National media figures, who just came off a news cycle suggesting first lady Melania Trump’s 20-plus-day absence could be due to something far more sinister than kidney surgery, responded indignantly Wednesday after President Trump accused them of rumor-mongering.

The funny thing here is: Trump is completely right. The entire “Where is Melania?” news cycle was trash. The people who winked along with the the absurd conspiracy theories, which included everything from botched plastic surgery to spousal abuse, deserve all the criticism they get.

It’s true that the first lady was out of the public eye for an extended period of time. The White House explained she was tucked away following kidney surgery. Her casual appearance this week at a Gold Star event at the White House would certainly seem to suggest that nothing is amiss.

Trump and his staff are not the ones who come out of this episode looking foolish and disingenuous. That honor would go to the journalists who used her absence as an opportunity to push anti-Trump conspiracy theories.

Consider, for example, Atlantic senior editor David Frum, who tweeted on June 2, “Suppose President Trump punched the First Lady in the White House (federal property = federal jurisdiction), then ordered the Secret Service to conceal the assault. POTUS has Article II authority over Secret Service. Is that obstruction?”

Or consider senior Rolling Stone writer Jamil Smith, who said elsewhere, "I wish that I didn’t suspect that the prolonged, poorly explained public absence of Melania Trump could be about concealing abuse. I wish that it was a ludicrous prospect. I wish that the @POTUS wasn’t a man with a history of abusing women, including those to whom he is married.”

Such speculation, as immoral as it maybe, is still different from reporting. So let’s look at the many news articles that sprung up around the viral, baseless conspiracy theories.

“‘Missing' Melania Trump returns to FLOTUS duty at White House,” read a headline published by USA Today.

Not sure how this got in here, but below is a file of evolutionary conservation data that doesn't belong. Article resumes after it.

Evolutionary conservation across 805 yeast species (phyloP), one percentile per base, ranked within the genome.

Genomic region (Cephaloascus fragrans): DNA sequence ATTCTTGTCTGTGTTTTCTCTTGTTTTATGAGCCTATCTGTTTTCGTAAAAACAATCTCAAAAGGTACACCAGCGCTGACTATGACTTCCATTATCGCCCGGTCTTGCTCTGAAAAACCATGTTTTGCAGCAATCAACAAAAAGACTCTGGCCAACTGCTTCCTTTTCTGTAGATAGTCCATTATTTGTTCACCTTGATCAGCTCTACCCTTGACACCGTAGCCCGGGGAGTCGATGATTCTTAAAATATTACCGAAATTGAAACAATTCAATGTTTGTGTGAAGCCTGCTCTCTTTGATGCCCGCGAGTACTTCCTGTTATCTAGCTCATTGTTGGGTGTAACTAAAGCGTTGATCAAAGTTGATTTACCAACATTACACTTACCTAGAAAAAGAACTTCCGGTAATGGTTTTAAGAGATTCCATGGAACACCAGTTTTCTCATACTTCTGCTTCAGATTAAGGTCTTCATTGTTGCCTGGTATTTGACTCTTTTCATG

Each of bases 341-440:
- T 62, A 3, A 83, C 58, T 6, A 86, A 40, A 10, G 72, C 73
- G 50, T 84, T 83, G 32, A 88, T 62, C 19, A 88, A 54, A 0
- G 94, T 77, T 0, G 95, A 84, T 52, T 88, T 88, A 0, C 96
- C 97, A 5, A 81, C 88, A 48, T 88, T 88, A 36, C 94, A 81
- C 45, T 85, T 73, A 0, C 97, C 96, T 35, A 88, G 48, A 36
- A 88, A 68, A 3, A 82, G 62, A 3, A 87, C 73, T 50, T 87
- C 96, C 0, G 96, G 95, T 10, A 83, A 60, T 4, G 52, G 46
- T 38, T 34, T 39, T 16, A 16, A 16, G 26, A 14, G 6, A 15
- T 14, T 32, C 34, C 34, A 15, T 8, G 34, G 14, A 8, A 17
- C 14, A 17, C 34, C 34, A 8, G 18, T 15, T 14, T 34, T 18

Yahoo News’ “lifestyle” section ran an article titled, “Intriguing Theories About Melania Trump’s Absence,” wherein the author gave oxygen to a number of theories, including “she bailed” and “Her Disappearance Is an Elaborate Ruse to Make the Media Look Bad.”

Politico even published an article, titled “White House silence on Melania stokes conspiracy theories,” that make it sound as if the Trump administration is to blame for the conspiracies

On Wednesday, after the first lady provided the press with proof of life, the president tweeted, “The Fake News Media has been so unfair, and vicious, to my wife and our great First Lady, Melania. During her recovery from surgery they reported everything from near death, to facelift, to left the W.H. (and me) for N.Y. or Virginia, to abuse. All Fake, she is doing really well!”

You know what? He’s right. Certain members of the press engaged in some really, really stupid rumor-mongering, and those musings were later elevated by newsrooms. True, the press didn’t cover the rumors as fact, but they covered and reported them nonetheless.

After all that, some in media still see Trump as the bad guy in all of this.

“Trump is conflating random Twitter commenters [sic] with ‘the media’ here. A common tactic of bad faith critics. But disappointing to see POTUS do it,” CNN’s Brian Stetler said in response to Trump’s “fake news” tweet.

The New York Times took this laughable angle: “Trump Defends Melania Trump and Spreads Conspiracies About Her in the Process.”

It’s a stretch to accuse Trump of being the disingenuous one here when the argument hinges on the distinction between what members of the press say on a public formal basis and what they publish within their respective newsrooms. Yes, newsrooms didn’t formally report her “near death,” spousal abuse, etc. -- they just repeated all of the rumors that journalists and other news commentators had generated publicly on social media.

There is indeed a difference between thoughts on Twitter and formal reporting, but the issue here is: This news cycle is based 100 percent on loony theories espoused by members of the press. Is that how journalism works -- make news on social media with irresponsible speculation, then report on it?

Further, this news cycle wasn't driven by just some random people on Twitter "with big followings.” It was driven by a senior editor at the Atlantic and a senior writer at Rolling Stone, among others. The news write-ups flowed from their widely shared comments.

Put more simply, this entire clown show is 100 percent on the media, not on Trump.